I know as well as you do that the central issue here is not whether basketball camp will be fun but rather that he is being forced to attend. Sometimes we do that as parents, constraining our kids to do things “for their own good.” It is part of our divine responsibility, in fact, to nurture and teach our children and, yes, from time to time compel them to stretch. The Church has declared: “Parents have a sacred duty to rear their children in love and righteousness, to provide for their physical and spiritual needs, to teach them to love and serve one another, to observe the commandments of God and to be law-abiding citizens wherever they live. Husbands and wives—mothers and fathers—will be held accountable before God for the discharge of these obligations.” I realize that it doesn’t say anything in there about tennis lessons, but it does give me some assurance that I am duty-bound to teach my kids to do things they might not otherwise do.

It gets a little trickier as our children get older though, doesn’t it? My eldest child is now 21, which pretty much means that his choices are his and his alone. Inasmuch as he’s still getting some financial support as he finishes college, he is still not completely independent, but I can assure you that these days he makes plenty of choices with which I wholeheartedly disagree. It is painful, I confess, to stand by and watch him make mistakes, but mistakes are part of the Divine Plan too.

Central to that Plan is the idea of individual choice. The scripture tell us: “Men are free according to the flesh; and all things are given them which are expedient unto man. And they are free to choose liberty and eternal life, through the great Mediator of all men, or to choose captivity and death, according to the captivity and power of the devil” (2 Nephi 2:27). Freedom to choose for our­selves allows us the privilege to do as we please with the time we are given in mortality. Metaphori­cally speaking, God will not impose basketball camp on any of us; rather we’re free to spend our time watching all of the sitcoms and playing all of the video games we can stomach. But when the great summer of life comes to an end, we will be held accountable for the choices we have made. Whether our lives lead to liberty and eternal life or something significantly worse is pretty much up to us.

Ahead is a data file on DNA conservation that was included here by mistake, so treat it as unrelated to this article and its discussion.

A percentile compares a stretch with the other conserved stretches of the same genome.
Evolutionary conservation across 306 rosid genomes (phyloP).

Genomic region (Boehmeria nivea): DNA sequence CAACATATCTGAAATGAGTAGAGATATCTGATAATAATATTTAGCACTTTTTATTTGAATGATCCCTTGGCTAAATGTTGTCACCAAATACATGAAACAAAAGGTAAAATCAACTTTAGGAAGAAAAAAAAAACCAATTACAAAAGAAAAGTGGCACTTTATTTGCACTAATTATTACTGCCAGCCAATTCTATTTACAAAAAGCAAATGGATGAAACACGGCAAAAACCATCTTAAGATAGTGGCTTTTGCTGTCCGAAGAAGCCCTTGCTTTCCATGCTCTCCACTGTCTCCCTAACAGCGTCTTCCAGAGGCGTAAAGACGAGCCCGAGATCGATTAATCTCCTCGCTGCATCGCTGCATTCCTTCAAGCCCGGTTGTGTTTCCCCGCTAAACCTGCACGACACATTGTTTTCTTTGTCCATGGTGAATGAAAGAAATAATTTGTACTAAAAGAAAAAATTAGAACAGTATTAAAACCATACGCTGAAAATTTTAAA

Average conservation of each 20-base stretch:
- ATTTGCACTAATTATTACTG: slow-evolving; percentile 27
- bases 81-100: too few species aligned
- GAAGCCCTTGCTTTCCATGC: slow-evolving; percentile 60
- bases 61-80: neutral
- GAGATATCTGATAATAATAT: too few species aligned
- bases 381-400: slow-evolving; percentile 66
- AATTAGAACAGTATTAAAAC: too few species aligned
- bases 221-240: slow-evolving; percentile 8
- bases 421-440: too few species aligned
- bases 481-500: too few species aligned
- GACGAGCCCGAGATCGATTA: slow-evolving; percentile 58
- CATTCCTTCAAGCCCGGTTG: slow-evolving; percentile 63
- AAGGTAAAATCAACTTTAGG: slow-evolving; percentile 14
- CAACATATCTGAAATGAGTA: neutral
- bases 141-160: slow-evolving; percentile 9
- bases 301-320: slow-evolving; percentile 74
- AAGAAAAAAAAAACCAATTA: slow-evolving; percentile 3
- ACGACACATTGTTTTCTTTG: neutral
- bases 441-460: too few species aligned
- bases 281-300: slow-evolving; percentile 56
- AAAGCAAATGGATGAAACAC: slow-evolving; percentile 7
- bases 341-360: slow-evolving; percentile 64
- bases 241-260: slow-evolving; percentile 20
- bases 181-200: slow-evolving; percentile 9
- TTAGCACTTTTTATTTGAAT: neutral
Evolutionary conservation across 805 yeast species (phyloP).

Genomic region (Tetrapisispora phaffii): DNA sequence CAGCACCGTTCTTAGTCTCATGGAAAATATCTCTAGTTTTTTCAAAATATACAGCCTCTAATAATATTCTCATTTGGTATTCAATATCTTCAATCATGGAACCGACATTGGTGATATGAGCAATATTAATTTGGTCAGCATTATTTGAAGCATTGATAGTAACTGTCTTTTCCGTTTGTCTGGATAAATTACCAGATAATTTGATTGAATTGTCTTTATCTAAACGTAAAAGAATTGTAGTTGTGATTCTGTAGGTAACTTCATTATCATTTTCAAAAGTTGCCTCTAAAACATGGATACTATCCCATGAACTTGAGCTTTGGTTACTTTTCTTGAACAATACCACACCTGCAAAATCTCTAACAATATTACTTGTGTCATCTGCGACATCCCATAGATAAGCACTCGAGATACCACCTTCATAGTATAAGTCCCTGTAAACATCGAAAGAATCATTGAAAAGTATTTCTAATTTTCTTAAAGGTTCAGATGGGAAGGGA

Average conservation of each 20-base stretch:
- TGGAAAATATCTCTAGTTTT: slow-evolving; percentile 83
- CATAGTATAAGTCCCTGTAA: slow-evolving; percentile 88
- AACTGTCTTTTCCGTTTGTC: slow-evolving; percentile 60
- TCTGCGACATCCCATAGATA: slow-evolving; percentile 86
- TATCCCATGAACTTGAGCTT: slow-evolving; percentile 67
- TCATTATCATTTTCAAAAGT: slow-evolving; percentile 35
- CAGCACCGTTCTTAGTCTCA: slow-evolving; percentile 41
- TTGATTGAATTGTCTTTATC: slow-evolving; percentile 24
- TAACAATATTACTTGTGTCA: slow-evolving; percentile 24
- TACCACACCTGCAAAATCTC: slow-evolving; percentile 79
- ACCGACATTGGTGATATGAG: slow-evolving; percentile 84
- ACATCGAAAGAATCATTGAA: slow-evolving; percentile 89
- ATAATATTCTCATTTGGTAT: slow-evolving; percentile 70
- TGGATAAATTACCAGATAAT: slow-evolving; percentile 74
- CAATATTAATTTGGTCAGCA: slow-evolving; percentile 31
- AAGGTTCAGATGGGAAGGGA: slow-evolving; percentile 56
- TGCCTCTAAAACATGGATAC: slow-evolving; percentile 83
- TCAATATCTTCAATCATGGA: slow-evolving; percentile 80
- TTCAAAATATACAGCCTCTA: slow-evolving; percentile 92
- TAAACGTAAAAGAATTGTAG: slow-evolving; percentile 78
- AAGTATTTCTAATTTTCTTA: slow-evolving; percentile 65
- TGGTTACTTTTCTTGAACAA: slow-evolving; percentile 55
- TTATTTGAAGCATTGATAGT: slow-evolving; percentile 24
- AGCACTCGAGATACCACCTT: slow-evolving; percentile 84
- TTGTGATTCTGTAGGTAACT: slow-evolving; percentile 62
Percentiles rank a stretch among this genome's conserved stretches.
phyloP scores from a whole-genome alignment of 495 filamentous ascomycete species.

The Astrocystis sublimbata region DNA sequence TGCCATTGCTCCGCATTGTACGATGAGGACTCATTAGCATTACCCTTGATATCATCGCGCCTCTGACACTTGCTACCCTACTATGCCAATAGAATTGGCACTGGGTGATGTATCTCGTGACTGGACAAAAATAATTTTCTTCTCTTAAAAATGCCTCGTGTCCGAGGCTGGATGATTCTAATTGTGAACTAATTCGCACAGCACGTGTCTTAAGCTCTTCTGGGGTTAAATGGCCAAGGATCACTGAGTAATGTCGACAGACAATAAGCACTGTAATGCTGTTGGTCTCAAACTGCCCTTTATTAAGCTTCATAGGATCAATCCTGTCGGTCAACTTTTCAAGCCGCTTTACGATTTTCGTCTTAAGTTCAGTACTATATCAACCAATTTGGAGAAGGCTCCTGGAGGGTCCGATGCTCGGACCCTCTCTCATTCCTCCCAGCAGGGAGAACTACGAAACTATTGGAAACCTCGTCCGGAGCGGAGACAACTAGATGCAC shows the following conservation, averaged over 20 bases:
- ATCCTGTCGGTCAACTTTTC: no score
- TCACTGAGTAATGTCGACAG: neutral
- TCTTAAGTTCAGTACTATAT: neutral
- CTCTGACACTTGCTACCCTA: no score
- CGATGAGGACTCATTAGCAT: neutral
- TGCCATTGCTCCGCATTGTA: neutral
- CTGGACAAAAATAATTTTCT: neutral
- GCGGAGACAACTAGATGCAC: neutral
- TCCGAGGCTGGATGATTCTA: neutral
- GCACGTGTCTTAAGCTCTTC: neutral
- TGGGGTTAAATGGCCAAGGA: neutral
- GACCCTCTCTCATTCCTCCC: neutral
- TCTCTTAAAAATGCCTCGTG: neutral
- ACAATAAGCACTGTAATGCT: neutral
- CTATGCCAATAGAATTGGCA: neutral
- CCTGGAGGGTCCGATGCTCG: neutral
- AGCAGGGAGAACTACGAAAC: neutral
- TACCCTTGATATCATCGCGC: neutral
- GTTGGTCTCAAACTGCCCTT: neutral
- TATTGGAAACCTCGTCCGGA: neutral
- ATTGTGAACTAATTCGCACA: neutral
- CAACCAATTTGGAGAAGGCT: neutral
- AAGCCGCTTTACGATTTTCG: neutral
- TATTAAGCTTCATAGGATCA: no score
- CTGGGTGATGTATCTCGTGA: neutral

You probably guessed without my telling you that Seth is quick to cite this same scripture in a futile attempt to rescue his summer from his mother and father, but we are unyielding. At this point in life, our choice trumps his. The day of his complete independence will come soon enough. Until then, the Benevolent Monarch will continue to reign.

PW

The Sort of Thing Good Parents Do

Dear Will:

My daughter is standing beside me—right over there—waiting for me to make a difficult decision so that she doesn’t have to. It’s the sort of thing I do too often: I tell my kids what to do instead of letting them figure it out on their own. It’s one of the things that makes me an ineffective dad.

But tonight—ever so briefly—I actually exercised some restraint. It was an imperfect effort at best inasmuch as I started to tell her what to do before catching myself, but at least this time I showed a little more forbearance than usual. For once it occurred to me (as no doubt it occurs to most parents on a regular basis) to ask her to lay out for me her various options, even while knowing that none of them was any good. Then I asked her which solution sounded like the best one to her.

I know what you’re thinking: Duh. This is the sort of thing that good parents do. They guide their children and help them learn to make decisions for themselves. But what I too often do is swoop in to solve the problem for them, depriving them in the process of an opportunity to grow and learn. I read somewhere that we males have a strong tendency to do that in relationships. We’re always trying to fix things, even when no one has asked us for a fix. We come up with solutions at times when maybe we should just shut up and listen.

It occurs to me that this little family vignette—of absolutely no consequence in the eternal scheme of things—is really not all that different from the way God oversees the activities of his children in this world of ours. The cynic or the agnostic wonders why He doesn’t simply intervene in the affairs of men and women on earth, eliminating the suffering, counteracting evil, solving our problems for us. “If He’s all powerful,” the thinking goes, “then why does He allow so much bad stuff to happen?” The flaw to that reasoning, of course, is that it fails to recognize that life has much more purpose than to get us from birth to death without too much misery. In fact, we are here upon this earth to learn for ourselves, to grow and become, to face tests and challenges and (one hopes) come out the other side better people for the experience. Were God always to intervene—to solve our problems for us in the same way I tend to for my children—there wouldn’t be much point to our earthly existence at all.

Meanwhile, my daughter has picked up on some subtle behavioral clues (namely, that I’m typing and not talking to her any more) and she’s headed off down the hall, perhaps to mull over her options (or more likely to see if she can get my wife to make the decision for her instead). I think ultimately I know which way this is going to go—as God pretty much knows ahead of time what our next move will be as well. Hmmm. Perhaps there’s food for thought in that as well.

PW